In Spanish, it simply means "the colors". It's also the name of a song traditionally sung on Cursillo weekends that praises the beauty of the diversity and simplicity of God's creation. "De Colores" has also come to be used as a greeting among cursillistas (those who have attended a Cursillo weekend) but mostly just in the United States.
What's the deal with the chickens?
Actually, they're roosters. The rooster has long been a Christian witness symbol. The bright colors on the rooster images associated with Cursillo represent the diversity and beauty of God's creation.
Is there a cost?
The cost for Pilgrims (those attending a Cursillo weekend for the first time) is $200. A $50 deposit is requested with your appilcation. Scholarships to cover all or part of the fee are available, so financial difficulties should not be an obstacle to attending.
Who may participate?
Cursillo in the Episcopal diocese of East Carolina is open to any adult, man or woman, married or single, who is active in an Episcopal parish in the diocese and is seeking a deeper relationship with Christ. Laity and clergy alike are invited to join the fellowship. Husbands and wives may attend the same Cursillo Weekend, or they may go on different weekends. Confirmation in the Episcopal Church is not a prerequisite; however, Cursillo applications must be approved by an Episcopal priest before being submitted.
How can I make my Cursillo?
Each participant is sponsored by someone who is active in the Cursillo Community. The sponsor is responsible for providing his or her Pilgrim with an application form, seeing that it is completed properly, signed by a priest and mailed for processing. Sponsors are responsible for ensuring that the Pilgrim clearly understands the concept and objectives of Cursillo, seeing that the Pilgrim arrives for the Weekend on time, has transportation home and is integrated into the Cursillo community after the weekend. The sponsor is also responsible for providing his or her Pilgrim with an application form, seeing that it is completed properly, signed by a priest and mailed for processing. If you are interested, but don't know someone willing to serve as your sponsor, please let us know by sending e-mail to firstname.lastname@example.org.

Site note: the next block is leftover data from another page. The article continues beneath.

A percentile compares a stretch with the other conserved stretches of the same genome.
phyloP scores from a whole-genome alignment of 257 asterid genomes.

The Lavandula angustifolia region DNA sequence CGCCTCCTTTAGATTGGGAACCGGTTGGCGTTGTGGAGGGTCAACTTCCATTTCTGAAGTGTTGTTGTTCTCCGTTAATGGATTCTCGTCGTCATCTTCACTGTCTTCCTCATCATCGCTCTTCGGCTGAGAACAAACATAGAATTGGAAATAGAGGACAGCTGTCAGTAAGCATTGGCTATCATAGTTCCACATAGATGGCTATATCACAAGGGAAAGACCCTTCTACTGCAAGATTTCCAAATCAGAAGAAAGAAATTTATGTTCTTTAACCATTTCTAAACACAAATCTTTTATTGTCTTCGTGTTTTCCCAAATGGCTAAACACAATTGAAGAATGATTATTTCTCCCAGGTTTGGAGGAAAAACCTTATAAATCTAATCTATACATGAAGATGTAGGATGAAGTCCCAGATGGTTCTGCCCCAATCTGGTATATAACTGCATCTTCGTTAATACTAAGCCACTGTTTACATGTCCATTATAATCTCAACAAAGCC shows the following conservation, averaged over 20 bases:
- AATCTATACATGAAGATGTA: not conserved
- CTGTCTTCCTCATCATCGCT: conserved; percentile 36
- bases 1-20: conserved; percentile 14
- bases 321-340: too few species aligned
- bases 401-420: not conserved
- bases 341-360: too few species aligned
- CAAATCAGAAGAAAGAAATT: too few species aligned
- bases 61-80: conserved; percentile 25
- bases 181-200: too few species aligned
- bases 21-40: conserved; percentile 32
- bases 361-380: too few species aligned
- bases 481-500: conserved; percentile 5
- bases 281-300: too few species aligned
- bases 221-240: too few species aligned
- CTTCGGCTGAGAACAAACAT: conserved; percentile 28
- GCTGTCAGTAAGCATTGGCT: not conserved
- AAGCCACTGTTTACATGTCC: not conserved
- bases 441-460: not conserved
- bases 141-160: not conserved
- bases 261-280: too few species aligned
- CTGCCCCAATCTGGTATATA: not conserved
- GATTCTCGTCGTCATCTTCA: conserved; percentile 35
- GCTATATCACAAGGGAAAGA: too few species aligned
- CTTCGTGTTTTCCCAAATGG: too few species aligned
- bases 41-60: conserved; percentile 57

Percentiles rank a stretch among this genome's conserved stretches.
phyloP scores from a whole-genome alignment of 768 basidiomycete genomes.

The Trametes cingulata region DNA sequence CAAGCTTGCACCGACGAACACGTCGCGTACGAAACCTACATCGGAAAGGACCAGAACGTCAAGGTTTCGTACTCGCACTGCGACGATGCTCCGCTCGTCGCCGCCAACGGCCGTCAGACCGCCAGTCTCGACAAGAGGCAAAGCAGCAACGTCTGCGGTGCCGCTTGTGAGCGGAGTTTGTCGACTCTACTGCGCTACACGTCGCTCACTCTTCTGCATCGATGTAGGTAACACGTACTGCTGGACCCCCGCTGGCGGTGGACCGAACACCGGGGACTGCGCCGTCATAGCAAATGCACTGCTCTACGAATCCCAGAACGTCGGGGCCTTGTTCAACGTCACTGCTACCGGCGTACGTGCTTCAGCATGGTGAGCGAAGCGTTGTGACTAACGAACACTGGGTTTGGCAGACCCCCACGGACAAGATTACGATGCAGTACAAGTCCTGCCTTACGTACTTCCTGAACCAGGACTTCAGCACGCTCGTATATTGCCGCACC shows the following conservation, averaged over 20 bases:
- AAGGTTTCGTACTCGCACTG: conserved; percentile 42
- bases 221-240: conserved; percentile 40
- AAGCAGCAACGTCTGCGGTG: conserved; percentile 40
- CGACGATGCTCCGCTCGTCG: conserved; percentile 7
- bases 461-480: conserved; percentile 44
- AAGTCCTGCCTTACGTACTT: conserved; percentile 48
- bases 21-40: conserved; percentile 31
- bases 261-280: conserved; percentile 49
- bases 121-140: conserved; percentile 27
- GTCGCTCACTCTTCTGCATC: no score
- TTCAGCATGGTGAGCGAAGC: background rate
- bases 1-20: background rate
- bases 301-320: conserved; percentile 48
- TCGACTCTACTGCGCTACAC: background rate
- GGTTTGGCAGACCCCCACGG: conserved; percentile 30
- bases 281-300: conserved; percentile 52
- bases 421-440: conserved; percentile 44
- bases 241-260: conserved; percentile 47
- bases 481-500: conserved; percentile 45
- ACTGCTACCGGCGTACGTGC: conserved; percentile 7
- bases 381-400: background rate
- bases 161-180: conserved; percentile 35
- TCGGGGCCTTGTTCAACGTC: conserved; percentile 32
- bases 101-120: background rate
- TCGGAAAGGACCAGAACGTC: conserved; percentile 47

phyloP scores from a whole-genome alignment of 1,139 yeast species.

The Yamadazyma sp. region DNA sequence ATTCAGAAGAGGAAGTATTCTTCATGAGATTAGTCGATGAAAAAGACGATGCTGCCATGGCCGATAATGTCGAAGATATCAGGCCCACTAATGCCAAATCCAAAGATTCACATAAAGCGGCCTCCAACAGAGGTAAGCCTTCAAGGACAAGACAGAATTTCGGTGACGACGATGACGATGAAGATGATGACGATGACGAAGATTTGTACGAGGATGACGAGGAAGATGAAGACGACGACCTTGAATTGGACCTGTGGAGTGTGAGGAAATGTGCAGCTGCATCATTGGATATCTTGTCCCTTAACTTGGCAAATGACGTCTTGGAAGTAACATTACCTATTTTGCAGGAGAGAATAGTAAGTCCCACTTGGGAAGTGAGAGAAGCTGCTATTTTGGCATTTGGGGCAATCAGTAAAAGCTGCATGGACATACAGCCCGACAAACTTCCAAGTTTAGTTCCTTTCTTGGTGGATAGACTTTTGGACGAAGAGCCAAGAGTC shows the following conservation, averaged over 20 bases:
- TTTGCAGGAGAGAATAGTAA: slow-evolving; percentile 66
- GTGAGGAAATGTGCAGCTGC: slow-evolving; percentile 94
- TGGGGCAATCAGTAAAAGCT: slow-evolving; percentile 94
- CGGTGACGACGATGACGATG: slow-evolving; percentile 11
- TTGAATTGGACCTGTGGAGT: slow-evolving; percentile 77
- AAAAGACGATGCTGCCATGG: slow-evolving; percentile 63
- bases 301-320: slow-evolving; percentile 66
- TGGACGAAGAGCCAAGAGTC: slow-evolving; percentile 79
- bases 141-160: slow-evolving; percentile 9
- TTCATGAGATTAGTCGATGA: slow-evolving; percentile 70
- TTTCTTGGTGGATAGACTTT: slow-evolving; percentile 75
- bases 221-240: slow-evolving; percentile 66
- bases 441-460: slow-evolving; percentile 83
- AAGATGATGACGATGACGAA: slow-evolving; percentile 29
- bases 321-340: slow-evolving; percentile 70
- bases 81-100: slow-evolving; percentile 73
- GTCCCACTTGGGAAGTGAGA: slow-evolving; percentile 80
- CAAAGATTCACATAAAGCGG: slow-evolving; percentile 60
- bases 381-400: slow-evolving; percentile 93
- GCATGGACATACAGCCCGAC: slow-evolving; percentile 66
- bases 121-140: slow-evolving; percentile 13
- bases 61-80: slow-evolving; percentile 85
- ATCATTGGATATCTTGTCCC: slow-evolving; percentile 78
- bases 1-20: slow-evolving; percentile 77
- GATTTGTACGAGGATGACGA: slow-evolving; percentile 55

What happens after the weekend?
Although Three Day Cursillo Weekends are incredible experiences, they are just the beginning. The real point to Cursillo is Life AFTER the Weekend. Each individual who returns from the Weekend with a renewed commitment to work for Christ is encouraged to join in the activities of an existing community of persons who have also experienced the weekend. The purpose of this community is to give strength and support to each other in order that each person might grow in faith and develop their particular gifts of ministry. The support is provided through two methods:
How does one serve on a team?
You submit an application each time you want to serve on a team. If there is not an application in your parish office, you can get one from your local Ultreya Rector,or by visiting the diocesan website. Currently, the team fee is $200.00. Scholarship assistance may be available through your Ultreya.
There are four required meetings for team members prior to each Cursillo weekend. The first is held at Trinity Center prior to the Clausura of the Cursillo Weekend prior to the one on which you will serve. The second is usually held on a Saturday approximately six weeks prior to the Weekend. Time and location of this meeting is announced at the first meeting. The third is held on a Saturday one month before the scheduled Cursillo Weekend. The fourth meeting is held at Trinity Center on Thursday morning usually at 10:00 AM, prior to the team commissioning. This is held prior to the arrivals of the Pilgrims on Thursday afternoon.